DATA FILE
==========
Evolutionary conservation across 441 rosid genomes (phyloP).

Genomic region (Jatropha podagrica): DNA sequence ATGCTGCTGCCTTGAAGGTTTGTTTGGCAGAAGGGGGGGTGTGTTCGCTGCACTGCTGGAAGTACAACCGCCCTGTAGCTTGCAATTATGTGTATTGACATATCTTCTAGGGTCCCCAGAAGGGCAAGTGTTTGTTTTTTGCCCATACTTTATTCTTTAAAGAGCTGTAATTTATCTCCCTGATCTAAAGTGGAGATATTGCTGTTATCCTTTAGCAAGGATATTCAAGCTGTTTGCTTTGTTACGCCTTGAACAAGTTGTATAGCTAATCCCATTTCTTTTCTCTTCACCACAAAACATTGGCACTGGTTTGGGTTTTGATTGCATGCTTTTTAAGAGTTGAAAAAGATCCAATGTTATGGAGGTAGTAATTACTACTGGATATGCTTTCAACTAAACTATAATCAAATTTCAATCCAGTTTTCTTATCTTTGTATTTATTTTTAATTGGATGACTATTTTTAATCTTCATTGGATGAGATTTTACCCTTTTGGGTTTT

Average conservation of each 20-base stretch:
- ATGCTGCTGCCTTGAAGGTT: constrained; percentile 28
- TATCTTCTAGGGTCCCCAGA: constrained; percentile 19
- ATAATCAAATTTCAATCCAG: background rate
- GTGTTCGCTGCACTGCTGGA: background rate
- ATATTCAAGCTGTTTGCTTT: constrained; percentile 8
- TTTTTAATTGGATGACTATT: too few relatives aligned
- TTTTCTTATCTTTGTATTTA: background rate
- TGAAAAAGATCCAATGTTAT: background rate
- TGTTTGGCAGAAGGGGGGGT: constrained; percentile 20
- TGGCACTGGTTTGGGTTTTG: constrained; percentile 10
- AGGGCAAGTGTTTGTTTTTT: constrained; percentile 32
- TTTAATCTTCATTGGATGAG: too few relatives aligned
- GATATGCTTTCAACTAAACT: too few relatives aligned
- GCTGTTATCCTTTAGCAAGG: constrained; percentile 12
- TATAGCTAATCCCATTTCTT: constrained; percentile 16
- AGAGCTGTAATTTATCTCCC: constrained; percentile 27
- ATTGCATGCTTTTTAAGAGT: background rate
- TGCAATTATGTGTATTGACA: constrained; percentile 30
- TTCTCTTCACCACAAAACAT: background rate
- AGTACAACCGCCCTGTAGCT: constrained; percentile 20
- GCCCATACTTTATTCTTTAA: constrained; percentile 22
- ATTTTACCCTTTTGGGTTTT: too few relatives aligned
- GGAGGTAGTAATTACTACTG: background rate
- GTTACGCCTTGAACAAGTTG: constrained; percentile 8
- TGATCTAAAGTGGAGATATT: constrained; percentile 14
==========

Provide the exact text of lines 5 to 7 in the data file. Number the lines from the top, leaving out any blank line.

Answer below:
- TATCTTCTAGGGTCCCCAGA: constrained; percentile 19
- ATAATCAAATTTCAATCCAG: background rate
- GTGTTCGCTGCACTGCTGGA: background rate